Jurors in Ghislaine Maxwell’s sex trafficking trial are set to hear from as many as 35 defence witnesses when the case resumes in lower Manhattan later this week, according to court filings.
Prosecutors wrote to Judge Alison Nathan on Sunday asking for more details about the planned witnesses, whose names have not been made public, and in what order they will take the stand.
They rested their case on Friday and Ms Maxwell’s defence team is set to begin on Thursday – though it remains unclear whether the British socialite will testify at the federal court in the Southern District of New York.
Ms Maxwell, 59, has pleaded not guilty to eight counts over her alleged role in recruiting and grooming four teenagers for the billionaire financier Jeffrey Epstein to abuse between 1994 and 2004.
In a letter to the court on Sunday, defence lawyer Bobbi Sternheim said attorneys were “still trying to make travel arrangements” for witnesses coming from “out of the district and abroad”.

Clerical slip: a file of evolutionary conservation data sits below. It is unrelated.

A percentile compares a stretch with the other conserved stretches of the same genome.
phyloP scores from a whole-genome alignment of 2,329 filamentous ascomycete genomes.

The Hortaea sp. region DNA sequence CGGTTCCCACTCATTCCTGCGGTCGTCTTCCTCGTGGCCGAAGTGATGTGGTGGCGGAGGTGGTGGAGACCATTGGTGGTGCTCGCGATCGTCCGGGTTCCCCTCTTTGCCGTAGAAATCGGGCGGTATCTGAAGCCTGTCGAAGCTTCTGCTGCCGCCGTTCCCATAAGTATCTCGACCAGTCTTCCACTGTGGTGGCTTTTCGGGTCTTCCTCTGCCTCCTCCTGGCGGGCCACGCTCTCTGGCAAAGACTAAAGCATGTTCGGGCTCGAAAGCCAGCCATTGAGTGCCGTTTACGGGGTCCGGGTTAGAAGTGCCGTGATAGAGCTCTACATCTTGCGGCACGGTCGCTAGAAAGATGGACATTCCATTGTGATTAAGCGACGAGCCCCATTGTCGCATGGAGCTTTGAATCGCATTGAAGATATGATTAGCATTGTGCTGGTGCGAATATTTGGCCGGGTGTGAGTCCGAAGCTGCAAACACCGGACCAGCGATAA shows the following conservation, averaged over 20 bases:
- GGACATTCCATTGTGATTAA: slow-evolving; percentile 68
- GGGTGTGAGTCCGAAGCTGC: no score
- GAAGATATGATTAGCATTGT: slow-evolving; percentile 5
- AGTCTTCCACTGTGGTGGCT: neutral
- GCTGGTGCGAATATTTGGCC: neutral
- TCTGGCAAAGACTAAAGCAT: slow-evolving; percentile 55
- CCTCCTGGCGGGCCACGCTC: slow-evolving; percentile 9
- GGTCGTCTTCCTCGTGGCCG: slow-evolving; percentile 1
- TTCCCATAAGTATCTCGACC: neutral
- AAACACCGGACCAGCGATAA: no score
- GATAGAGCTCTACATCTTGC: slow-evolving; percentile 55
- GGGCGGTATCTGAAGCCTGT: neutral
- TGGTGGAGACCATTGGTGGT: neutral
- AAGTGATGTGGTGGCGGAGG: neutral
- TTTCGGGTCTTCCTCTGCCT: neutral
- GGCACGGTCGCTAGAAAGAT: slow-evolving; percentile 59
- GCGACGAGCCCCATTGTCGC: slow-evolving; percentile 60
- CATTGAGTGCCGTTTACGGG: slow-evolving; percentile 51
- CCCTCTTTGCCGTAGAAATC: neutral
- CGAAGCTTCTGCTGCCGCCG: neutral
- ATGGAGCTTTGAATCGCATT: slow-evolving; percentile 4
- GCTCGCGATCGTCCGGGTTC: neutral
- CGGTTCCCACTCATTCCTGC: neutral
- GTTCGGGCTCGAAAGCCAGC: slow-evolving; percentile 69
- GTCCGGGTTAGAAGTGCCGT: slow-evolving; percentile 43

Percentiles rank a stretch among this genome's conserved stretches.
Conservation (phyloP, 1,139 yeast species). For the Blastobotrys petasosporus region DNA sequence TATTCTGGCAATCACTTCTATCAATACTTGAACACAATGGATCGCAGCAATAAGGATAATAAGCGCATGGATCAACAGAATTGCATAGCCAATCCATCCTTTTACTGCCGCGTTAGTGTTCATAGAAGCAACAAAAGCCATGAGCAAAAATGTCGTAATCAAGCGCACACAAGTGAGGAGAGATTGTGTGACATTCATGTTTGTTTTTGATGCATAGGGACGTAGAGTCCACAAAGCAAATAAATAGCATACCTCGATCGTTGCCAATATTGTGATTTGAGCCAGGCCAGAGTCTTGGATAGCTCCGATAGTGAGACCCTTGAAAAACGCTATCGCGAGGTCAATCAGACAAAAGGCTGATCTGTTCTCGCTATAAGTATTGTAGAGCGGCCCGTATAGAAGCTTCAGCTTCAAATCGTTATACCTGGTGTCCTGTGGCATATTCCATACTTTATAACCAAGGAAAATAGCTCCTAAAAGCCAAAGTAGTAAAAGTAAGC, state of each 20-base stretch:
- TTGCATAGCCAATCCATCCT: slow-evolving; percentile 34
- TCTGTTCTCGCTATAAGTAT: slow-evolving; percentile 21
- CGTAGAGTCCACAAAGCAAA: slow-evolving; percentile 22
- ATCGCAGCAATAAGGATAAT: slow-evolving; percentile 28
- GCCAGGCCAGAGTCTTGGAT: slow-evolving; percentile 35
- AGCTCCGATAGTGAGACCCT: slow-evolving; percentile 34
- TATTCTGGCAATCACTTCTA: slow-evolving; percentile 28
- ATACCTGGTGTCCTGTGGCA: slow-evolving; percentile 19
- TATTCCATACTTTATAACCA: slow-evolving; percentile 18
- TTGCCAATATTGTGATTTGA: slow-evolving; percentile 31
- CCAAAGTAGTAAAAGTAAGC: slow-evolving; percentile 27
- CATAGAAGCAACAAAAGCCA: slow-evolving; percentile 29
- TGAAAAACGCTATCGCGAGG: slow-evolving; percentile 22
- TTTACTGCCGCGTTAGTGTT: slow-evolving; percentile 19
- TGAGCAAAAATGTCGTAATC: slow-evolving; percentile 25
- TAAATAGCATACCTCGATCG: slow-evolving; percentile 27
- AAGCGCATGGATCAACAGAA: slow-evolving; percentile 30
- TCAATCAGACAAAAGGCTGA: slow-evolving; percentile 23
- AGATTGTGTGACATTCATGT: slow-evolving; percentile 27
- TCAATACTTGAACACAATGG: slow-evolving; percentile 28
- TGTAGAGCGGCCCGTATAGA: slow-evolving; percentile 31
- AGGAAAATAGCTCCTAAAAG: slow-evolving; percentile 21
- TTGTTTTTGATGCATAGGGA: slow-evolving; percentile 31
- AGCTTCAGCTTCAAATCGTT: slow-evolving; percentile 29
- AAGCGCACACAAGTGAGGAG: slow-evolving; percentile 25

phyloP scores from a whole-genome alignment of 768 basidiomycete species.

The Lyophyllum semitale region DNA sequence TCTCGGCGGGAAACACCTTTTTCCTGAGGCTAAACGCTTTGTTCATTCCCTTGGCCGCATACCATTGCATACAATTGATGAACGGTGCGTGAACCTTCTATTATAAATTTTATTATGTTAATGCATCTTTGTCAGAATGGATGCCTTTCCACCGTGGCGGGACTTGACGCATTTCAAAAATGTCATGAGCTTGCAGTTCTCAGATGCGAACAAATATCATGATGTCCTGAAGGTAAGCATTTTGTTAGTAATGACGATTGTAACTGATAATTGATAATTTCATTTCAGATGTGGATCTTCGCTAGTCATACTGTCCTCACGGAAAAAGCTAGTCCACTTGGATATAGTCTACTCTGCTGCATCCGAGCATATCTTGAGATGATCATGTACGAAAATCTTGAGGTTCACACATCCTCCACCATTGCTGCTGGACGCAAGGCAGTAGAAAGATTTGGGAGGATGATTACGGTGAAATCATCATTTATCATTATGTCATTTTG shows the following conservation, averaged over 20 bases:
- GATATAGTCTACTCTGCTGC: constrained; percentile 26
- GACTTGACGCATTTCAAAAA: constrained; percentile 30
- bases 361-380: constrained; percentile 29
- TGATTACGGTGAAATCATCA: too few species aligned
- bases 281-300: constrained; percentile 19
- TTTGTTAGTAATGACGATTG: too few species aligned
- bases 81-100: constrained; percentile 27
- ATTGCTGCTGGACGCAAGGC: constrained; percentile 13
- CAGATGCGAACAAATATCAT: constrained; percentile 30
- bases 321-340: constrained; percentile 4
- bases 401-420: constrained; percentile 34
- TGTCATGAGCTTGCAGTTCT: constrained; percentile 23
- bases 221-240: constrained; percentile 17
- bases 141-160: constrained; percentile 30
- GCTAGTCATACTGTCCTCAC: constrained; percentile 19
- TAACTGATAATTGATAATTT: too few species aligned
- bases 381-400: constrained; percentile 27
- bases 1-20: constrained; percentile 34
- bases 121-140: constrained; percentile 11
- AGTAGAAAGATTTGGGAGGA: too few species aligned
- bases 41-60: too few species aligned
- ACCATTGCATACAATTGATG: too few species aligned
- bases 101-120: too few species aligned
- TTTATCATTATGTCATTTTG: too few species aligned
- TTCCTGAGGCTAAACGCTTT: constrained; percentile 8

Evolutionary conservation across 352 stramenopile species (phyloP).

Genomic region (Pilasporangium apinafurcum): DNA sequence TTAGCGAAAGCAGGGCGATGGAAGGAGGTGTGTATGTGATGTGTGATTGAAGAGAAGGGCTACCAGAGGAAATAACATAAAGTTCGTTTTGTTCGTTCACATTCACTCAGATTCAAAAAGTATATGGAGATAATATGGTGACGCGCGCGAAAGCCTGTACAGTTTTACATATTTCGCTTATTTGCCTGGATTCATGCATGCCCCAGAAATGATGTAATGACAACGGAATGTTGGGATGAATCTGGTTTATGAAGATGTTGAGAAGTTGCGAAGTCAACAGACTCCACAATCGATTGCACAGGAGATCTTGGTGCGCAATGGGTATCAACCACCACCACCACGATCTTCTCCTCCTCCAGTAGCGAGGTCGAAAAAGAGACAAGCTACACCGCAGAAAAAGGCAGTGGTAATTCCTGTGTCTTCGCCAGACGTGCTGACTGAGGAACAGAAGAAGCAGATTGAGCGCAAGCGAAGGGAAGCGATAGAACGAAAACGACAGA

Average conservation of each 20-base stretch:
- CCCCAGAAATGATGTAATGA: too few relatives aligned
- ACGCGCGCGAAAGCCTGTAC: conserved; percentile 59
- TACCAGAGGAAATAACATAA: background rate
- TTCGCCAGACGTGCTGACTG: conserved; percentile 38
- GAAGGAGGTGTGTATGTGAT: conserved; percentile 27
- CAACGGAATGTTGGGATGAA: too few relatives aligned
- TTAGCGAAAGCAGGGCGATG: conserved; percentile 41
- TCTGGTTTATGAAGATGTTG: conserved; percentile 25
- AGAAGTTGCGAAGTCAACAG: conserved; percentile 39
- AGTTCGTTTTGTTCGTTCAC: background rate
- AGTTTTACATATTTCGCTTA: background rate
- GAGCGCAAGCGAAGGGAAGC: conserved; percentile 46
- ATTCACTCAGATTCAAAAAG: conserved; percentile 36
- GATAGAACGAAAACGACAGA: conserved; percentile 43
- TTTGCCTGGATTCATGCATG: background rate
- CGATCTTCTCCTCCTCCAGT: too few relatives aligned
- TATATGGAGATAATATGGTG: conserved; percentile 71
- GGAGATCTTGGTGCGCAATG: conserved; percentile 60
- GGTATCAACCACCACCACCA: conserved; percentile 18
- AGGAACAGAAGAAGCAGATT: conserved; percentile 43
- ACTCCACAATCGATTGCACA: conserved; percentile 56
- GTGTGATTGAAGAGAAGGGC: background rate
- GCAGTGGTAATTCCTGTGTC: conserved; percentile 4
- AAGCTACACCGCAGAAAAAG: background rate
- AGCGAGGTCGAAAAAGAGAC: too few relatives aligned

Three witnesses have “requested to testify under their first names or under a pseudonym”, said the letter.
A court decision on whether witnesses can use aliases, as was the case for the Ms Maxwell’s accusers, could “impact the willingness of these witnesses to testify”, continued the letter.
Two weeks of charged and explicit testimony from four women wrapped up on Friday, spotlighting Epstein’s lifestyle of luxury mansions, private jets and the sexual exploitation of teenagers.
The accusers said Ms Maxwell groomed them for Epstein, who killed himself aged 66 in 2019 in a Manhattan jail cell while awaiting trial on sex abuse charges.
Defence lawyers say Ms Maxwell is a “convenient stand in” for Epstein.